Granby: Soccer tent’s appearance stirs emotions
Sky-Hi Daily News
Granby’s latest newly constructed edifice is being referred to as the “Big Top.”
As the soccer facility near the middle school has taken shape, some residents aren’t impressed.
Citizen Jim Glenn, who lives near the facility, said the new structure on the hill is so unlike anything else in town, it could affect nearby property values.
Views of Indian Peaks have been impeded by a white dome structure, 52 feet high, 60 yards long and 60 yards wide.
“The facility, conceptually, was to be positive for the school district, the town and the recreation districts,” Glenn said in his address to town trustees Tuesday. “My concern is, did that excitement overshadow what the building was going to look like and the end result?”
Jeff Martin of Orvis Shorefox commented on the building’s size and overwhelming presence.
“It glows in the dark,” he told trustees. “I guess if I were in a space shuttle it’d be cool, because I’d see Granby now.”
In reference to a suggestion that a follow-up on landscaping take place, Martin commented, “No amount of landscaping can hide a 52-foot building in a building zone that is 35 feet.”
Superintendent of East Grand School District Robb Rankin did not deny the building is hard to miss.
“I hope it’ll grow on you,” he told neighbors.
He compared the end result to picking out a paint sample, then after seeing on the wall, second-guessing the color decision.
In hindsight, he said, the building site plan probably should have been farther back, more out of view.
Last April, the Grand County Soccer Association provided the need and the financing to build the $600,000 indoor soccer facility in town, with property fronted by the school.
“The town or school district didn’t have that type of cash laying around,” Rankin said.
The old middle school site was offered as the facility’s location.
What has since been named Raffety Park, the site could eventually incorporate a hockey arena, tennis courts and an outdoor soccer field.
In early June, drawings were provided to the town.
Photographs of like buildings were studied, and trustees visited Steamboat and the Front Range to examine similar structures.
The building is now property of the school district and is leased back to the town.
Programming will be the charge of the Granby Recreation department.
Whatever its appearance, Rankin said it is a “great facility for community and Granby schools” ” fulfilling a need in the community for a proper sports training facility for the area’s youth.
Yet Martin had qualms about the process that led up to the town’s acceptance of the facility’s design.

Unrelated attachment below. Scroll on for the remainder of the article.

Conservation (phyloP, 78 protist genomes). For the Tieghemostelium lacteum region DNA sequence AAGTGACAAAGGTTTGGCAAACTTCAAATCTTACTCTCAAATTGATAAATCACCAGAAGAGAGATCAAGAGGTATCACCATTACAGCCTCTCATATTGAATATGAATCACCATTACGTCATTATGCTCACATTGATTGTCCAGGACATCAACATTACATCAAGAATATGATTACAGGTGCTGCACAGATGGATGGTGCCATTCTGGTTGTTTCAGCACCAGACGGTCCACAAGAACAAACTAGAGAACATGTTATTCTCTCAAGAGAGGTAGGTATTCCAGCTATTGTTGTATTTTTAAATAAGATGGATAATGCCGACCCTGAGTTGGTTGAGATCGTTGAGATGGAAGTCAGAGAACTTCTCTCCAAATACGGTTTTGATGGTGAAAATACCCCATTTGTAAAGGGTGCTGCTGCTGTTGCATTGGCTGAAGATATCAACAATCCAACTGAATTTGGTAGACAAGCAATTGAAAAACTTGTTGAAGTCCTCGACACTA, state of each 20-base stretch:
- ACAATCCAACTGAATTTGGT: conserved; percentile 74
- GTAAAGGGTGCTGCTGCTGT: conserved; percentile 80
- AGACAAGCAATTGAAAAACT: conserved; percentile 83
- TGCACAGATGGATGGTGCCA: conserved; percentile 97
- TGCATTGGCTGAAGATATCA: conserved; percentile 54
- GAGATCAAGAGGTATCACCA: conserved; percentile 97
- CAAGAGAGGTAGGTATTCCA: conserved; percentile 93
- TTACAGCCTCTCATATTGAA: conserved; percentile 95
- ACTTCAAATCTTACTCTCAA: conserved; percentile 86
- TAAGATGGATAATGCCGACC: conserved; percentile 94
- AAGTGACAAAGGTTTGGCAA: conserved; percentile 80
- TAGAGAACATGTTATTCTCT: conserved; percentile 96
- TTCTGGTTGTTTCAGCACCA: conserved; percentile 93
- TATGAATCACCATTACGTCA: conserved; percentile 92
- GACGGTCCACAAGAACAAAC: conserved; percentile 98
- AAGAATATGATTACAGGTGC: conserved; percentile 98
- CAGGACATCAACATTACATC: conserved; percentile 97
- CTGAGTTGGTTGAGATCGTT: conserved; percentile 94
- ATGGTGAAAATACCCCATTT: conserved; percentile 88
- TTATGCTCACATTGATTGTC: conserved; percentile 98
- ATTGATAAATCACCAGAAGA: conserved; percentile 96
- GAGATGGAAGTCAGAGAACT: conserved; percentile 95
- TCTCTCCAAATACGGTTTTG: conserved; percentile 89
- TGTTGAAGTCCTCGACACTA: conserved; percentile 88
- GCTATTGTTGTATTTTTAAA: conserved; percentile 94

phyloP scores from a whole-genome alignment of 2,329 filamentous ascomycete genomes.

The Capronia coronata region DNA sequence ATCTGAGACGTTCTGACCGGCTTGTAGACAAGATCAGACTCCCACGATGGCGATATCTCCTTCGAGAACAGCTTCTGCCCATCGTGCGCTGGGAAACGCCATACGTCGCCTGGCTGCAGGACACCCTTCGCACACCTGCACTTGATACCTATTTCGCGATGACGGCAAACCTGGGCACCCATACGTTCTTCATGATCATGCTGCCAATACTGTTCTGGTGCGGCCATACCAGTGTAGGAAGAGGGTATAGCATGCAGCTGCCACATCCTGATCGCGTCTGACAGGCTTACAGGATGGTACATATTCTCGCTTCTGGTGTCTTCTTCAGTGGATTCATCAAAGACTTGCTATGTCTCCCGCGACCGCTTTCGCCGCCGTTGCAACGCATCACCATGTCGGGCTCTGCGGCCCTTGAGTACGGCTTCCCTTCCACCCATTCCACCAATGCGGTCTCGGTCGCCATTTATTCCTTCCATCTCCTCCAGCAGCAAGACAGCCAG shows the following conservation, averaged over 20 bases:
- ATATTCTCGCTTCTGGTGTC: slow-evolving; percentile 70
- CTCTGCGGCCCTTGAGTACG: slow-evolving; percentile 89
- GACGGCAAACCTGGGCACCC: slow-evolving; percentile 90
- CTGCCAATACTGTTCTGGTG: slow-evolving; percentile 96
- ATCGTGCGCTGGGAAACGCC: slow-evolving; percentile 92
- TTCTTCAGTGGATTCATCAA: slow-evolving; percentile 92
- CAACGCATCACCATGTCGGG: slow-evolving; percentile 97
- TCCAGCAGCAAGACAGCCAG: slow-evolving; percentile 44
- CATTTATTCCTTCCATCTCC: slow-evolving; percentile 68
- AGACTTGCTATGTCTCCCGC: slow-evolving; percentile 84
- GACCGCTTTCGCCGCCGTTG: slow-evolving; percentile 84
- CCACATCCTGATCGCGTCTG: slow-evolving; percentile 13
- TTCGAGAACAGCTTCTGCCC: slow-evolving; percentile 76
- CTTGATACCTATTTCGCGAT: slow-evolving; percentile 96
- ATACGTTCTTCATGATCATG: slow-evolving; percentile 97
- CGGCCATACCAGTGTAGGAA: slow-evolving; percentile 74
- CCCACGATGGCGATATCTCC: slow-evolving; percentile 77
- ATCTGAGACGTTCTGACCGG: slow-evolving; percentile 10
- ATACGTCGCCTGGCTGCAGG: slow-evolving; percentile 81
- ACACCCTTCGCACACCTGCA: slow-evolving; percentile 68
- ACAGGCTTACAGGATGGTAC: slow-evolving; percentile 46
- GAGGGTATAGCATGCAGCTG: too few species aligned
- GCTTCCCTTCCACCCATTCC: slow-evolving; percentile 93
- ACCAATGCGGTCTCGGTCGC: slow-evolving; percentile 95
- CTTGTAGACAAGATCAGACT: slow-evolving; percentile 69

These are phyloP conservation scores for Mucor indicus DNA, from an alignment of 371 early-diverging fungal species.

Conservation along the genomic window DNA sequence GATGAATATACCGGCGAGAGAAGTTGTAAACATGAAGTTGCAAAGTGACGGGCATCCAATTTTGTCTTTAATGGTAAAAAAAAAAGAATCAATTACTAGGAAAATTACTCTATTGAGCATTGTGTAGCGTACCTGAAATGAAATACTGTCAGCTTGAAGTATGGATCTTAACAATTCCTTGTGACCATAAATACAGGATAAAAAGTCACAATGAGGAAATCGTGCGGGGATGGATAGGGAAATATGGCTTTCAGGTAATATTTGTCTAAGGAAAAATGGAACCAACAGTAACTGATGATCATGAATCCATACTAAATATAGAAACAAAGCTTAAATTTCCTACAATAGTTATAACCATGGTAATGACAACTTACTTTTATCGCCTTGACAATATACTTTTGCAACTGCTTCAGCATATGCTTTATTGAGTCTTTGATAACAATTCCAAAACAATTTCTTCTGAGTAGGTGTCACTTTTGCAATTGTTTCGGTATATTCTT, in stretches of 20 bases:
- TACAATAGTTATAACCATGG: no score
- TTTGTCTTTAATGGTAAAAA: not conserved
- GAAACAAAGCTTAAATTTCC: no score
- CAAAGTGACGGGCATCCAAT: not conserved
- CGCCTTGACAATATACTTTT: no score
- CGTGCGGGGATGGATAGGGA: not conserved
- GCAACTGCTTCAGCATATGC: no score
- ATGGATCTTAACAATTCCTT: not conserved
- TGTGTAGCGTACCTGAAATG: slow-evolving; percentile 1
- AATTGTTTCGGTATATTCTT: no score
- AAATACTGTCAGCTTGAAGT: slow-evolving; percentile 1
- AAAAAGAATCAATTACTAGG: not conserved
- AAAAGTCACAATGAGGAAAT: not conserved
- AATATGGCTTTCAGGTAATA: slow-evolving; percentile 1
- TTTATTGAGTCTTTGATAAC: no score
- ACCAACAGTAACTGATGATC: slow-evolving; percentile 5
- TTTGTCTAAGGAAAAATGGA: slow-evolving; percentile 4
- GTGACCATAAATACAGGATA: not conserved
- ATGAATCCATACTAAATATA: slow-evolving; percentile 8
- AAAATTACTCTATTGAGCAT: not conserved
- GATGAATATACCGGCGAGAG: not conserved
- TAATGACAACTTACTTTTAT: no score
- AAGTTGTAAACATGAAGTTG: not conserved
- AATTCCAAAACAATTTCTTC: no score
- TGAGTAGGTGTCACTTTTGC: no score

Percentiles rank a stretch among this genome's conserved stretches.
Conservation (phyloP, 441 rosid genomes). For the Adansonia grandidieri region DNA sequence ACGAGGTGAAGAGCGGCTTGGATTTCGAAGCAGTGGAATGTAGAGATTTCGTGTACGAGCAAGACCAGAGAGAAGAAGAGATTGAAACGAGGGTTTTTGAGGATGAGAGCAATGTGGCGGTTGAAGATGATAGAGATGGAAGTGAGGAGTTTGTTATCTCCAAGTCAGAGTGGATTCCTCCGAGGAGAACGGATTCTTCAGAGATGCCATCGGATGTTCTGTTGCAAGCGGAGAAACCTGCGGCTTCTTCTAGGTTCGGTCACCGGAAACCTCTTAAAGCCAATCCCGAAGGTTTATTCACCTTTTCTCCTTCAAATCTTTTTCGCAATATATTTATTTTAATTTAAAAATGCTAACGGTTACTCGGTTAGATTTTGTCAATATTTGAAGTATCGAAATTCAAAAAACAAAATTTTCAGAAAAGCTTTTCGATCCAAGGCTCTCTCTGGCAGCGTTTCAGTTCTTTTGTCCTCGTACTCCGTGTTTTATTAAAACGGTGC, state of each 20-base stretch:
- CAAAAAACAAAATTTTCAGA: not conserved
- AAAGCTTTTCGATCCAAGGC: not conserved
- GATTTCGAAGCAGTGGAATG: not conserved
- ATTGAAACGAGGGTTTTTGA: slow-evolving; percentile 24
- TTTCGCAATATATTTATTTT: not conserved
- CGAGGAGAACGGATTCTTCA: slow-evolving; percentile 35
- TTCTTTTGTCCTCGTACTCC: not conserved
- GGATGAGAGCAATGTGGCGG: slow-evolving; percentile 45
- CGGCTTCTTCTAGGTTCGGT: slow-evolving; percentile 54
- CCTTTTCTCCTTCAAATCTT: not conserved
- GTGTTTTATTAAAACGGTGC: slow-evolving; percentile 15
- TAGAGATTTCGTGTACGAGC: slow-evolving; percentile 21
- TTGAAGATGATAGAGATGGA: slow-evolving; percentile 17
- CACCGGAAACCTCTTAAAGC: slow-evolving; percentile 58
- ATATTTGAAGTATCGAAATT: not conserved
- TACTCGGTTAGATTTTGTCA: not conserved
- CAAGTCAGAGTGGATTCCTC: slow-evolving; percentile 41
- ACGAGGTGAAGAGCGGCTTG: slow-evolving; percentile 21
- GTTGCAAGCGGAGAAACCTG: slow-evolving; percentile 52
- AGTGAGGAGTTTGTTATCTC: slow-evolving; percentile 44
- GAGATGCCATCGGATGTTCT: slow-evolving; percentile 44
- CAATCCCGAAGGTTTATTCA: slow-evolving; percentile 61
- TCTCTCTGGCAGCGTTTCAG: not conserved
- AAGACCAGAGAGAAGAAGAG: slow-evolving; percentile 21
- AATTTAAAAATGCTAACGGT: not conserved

In regard to town aesthetics, “You’ve gone against what this board has stood for all along,” he said told board members.
“It was a bad choice, and a bad decision,” he said, wondering how the mammoth structure got approved when “you make everybody else go through hoops, guidelines, and issues.”
Town Attorney Scott Krob explained that school buildings differ from any other buildings in town, including municipal buildings, because the state exempts schools from zoning laws in municipalities.
For neighboring residents of the soccer tent, Mayor Ted Wang offered an apology that town staff, presumably, did not supply proper notification.
“There was a significant lapse in the communication link,” he said. “The town board was assured that those communications and conversations took place, and it wasn’t until later we found out they didn’t. I recognize that’s a problem.”
The mayor’s take on the building’s appearance was also lukewarm.
“I’m not exactly pleased with its appearance either, but I recognize that form follows function,” the mayor said.
Mayor Pro-tem Ed Raffety assured citizens that once the building is utilized by young athletes, “with time … it’ll become something you can live with.”
The newly erected soccer facility is slated to open at the end of this month.
Bujanovich resigns from board
In other news, one particular trustee was missing from the boardroom table Tuesday night.
Mark Bujanovich has tendered his resignation from the Granby Board of Trustees.
In a letter dated Dec. 11, Bujanovich wrote that a transfer of ownership of his home located in town was reason to resign.
The former trustee served 3.5 years on the board as well as prior service on the planning commission board.
“I have witnessed several things take place within Granby, some incredible projects have come to fruition and I have witnessed an amazing transformation of this community for the better,” he said, naming a new Town Hall, Raffety Park, the home for a future recreation center, the Granby Police Department, “huge” annexations, and the creation of the downtown development director position.
The town plans to appoint a new trustee to fill Bujanovich’s seat until the April 1 election. Anyone interested should contact Town Hall at 887-2501. A planning commission position is also open.
” Tonya Bina can be reached at 887-3334 ext. 19603 or e-mail firstname.lastname@example.org.
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